The Roman Inquisition targeted academics and leaders of the Protestant movements, so it was no surprise that the papacy also targeted the writings of the “heretics.” As both literacy and the availability of the printed word spread quickly throughout Europe in the fifteenth and sixteenth centuries, thanks to Gutenberg (see Chapter 2), Europeans read more and more tracts, pamphlets, and books.

The papacy feared that most who read the printed word couldn’t distinguish between writings that were good and those that were evil. The papacy also feared that those who could distinguish between good and evil writings would be tempted, then corrupted, by the evil writings. The papacy called for a list of the bad, bad books. Known as the Index librorum prohibitorum, the Index of Prohibited Books listed heretical or potentially heretical books which were officially outlawed by the Church in all Catholic lands. The Index also included a list of authors and printers who were banned. The Council of Trent produced a similar list called the Tridentine Index.

The Index actually banned most things currently in print at that time. As the years went by, the pope and the Congregation could and often did add books, authors, and printers to the naughty list. The list of authors banned by the Index proved to be distinguished, including such writers as Hus, Wycliffe, Zwingli, Calvin, Servetus, Luther, Coverdale, Cranmer, Machiavelli, and even Erasmus. As the centuries passed, the Church added such famous writers as Descartes, Pascal, Voltaire, Montesquieu, Locke, Mill, Hugo, Dumas, and Swift. The Church actually maintained the Index until 1966 when it was dismissed.

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In addition to all unauthorized versions of both the New Testament and the Bible, the Index banned Catholics from reading the Koran and the Talmud.

Though its efforts were varied, the Church did accomplish its goals with the Catholic Reformation, or Counter-Reformation. The Church initiated some institutional reform and reasserted certain doctrines thereby strengthening the Church and the office of the papacy. The Church, with the help of new religious orders, reinvigorated Catholicism and created a renewed sense of interest and pride in the Church and the theology of the Church. The Church also countered the spread of Protestantism and won back some of those Catholics who explored Protestantism. Thanks also to the Roman Inquisition and the Index, controversial though they may have been, the Catholic Reformation was a success for the Church. After the Protestant and Catholic Reformations, Europe stood squarely divided into two camps that would find themselves at odds for centuries to come.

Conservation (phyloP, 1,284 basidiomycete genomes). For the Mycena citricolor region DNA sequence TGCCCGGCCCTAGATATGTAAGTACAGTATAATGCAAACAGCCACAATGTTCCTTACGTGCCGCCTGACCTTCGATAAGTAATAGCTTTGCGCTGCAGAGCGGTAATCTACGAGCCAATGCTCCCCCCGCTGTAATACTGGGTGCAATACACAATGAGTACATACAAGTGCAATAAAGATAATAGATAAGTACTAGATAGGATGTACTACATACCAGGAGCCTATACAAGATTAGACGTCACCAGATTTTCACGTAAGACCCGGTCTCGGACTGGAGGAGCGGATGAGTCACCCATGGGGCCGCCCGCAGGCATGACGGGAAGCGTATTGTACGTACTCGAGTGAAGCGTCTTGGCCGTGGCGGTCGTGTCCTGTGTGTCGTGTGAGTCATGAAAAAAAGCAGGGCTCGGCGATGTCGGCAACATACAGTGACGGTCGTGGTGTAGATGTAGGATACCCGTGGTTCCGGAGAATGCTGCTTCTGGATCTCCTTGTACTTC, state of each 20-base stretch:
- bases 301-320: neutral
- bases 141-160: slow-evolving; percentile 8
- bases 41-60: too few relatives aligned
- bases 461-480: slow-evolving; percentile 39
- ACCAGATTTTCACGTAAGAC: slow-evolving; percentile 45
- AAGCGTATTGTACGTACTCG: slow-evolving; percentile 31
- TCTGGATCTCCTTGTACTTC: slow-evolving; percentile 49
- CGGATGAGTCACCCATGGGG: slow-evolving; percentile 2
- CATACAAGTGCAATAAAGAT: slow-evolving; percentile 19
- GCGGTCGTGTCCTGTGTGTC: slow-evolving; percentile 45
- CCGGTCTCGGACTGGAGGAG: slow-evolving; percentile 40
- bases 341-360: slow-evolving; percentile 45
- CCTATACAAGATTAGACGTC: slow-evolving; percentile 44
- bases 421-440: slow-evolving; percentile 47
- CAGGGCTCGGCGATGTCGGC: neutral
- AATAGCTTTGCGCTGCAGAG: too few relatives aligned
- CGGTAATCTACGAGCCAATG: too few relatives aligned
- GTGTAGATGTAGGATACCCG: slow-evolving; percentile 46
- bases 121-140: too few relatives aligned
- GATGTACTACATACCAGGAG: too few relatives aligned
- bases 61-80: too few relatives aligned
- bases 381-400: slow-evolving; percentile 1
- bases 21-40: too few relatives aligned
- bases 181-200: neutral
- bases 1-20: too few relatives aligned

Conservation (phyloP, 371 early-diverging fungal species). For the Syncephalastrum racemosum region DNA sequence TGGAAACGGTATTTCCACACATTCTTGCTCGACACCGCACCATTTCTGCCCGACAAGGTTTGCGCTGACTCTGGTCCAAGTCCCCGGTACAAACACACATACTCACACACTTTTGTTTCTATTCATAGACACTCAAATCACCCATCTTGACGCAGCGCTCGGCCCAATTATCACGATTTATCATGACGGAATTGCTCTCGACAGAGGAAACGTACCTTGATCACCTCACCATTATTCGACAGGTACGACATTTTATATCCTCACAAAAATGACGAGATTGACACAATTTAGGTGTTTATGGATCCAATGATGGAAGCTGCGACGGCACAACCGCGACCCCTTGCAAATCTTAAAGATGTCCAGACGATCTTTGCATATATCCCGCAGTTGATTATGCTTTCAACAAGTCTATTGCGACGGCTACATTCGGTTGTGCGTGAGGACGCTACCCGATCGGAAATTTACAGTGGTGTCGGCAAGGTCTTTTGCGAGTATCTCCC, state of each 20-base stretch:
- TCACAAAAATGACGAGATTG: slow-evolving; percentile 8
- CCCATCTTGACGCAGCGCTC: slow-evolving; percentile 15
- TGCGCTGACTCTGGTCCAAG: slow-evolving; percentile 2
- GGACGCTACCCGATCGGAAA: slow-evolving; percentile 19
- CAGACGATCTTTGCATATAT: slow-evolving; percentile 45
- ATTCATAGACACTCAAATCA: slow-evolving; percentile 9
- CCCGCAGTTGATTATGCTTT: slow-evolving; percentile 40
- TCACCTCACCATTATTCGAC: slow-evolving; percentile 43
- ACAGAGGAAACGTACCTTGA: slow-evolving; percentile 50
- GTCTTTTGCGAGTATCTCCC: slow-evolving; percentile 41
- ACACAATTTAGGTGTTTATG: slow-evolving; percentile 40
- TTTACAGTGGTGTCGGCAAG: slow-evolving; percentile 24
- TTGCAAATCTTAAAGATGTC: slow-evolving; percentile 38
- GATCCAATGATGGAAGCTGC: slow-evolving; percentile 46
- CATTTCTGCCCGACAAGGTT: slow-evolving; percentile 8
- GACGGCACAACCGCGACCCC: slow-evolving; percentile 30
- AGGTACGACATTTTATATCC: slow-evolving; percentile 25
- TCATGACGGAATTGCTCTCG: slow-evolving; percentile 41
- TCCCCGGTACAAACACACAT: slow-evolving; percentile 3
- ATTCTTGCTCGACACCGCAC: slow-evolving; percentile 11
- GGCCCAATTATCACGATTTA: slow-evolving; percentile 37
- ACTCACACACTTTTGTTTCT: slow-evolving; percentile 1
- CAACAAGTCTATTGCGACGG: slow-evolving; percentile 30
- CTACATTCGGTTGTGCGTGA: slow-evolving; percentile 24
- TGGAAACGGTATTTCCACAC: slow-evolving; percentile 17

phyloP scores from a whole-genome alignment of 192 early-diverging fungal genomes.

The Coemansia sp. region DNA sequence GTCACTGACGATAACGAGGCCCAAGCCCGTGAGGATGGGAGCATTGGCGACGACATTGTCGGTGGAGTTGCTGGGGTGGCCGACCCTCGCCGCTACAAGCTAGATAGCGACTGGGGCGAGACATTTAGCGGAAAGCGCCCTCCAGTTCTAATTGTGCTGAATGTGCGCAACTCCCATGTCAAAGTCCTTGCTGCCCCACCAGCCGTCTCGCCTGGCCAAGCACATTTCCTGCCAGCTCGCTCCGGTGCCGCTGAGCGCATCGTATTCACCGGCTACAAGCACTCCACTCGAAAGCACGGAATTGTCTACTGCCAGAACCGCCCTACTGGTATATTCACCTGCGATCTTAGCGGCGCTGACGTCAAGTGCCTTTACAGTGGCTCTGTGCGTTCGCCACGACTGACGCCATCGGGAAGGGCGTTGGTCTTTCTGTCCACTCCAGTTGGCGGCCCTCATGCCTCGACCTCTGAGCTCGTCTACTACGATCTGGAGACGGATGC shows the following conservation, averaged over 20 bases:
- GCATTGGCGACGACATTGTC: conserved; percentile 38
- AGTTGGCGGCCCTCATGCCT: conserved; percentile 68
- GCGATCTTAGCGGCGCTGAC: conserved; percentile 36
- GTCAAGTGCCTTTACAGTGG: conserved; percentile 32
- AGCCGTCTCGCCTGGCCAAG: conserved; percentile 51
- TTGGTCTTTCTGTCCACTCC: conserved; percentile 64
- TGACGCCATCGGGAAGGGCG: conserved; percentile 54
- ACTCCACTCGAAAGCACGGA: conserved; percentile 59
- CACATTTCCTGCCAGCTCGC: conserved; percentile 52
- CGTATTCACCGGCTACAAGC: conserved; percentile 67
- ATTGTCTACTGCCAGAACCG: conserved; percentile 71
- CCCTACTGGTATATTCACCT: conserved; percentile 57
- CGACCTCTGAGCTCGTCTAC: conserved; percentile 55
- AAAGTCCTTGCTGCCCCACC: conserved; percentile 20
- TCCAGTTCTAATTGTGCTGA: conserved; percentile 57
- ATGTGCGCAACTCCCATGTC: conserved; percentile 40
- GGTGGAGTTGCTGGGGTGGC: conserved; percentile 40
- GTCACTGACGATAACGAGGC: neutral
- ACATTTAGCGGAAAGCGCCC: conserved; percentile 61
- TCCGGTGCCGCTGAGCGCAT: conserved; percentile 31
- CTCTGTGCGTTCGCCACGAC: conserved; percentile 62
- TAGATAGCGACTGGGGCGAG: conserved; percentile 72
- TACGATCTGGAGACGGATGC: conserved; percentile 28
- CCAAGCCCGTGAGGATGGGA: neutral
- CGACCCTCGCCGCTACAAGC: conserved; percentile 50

The Least You Need to Know

Reformers as far back as Wycliffe and Hus called for reform in the Church. Some reformers broke ties with the Church while others remained loyal and worked for reform within the Church.

The Council of Trent reaffirmed many doctrines, such as transubstantiation, purgatory, and the authority of the papacy and Church tradition. The Church did initiate some reform in the areas of indulgences and the training of priests.

New Catholic orders, particularly the Jesuits and the Ursuline Order, played significant roles in slowing Protestantism and winning people for Catholicism.

Pope Paul III started the Roman Inquisition to find heretics and slow the spread of anti-Catholic literature, ideas, and theology.

On the whole, the Catholic Reformation successfully slowed the growth of Protestantism. Additionally, the Catholic Reformation cleaned up the Church some. Most importantly, though, the Catholic Reformation redefined Catholicism for the next four hundred years.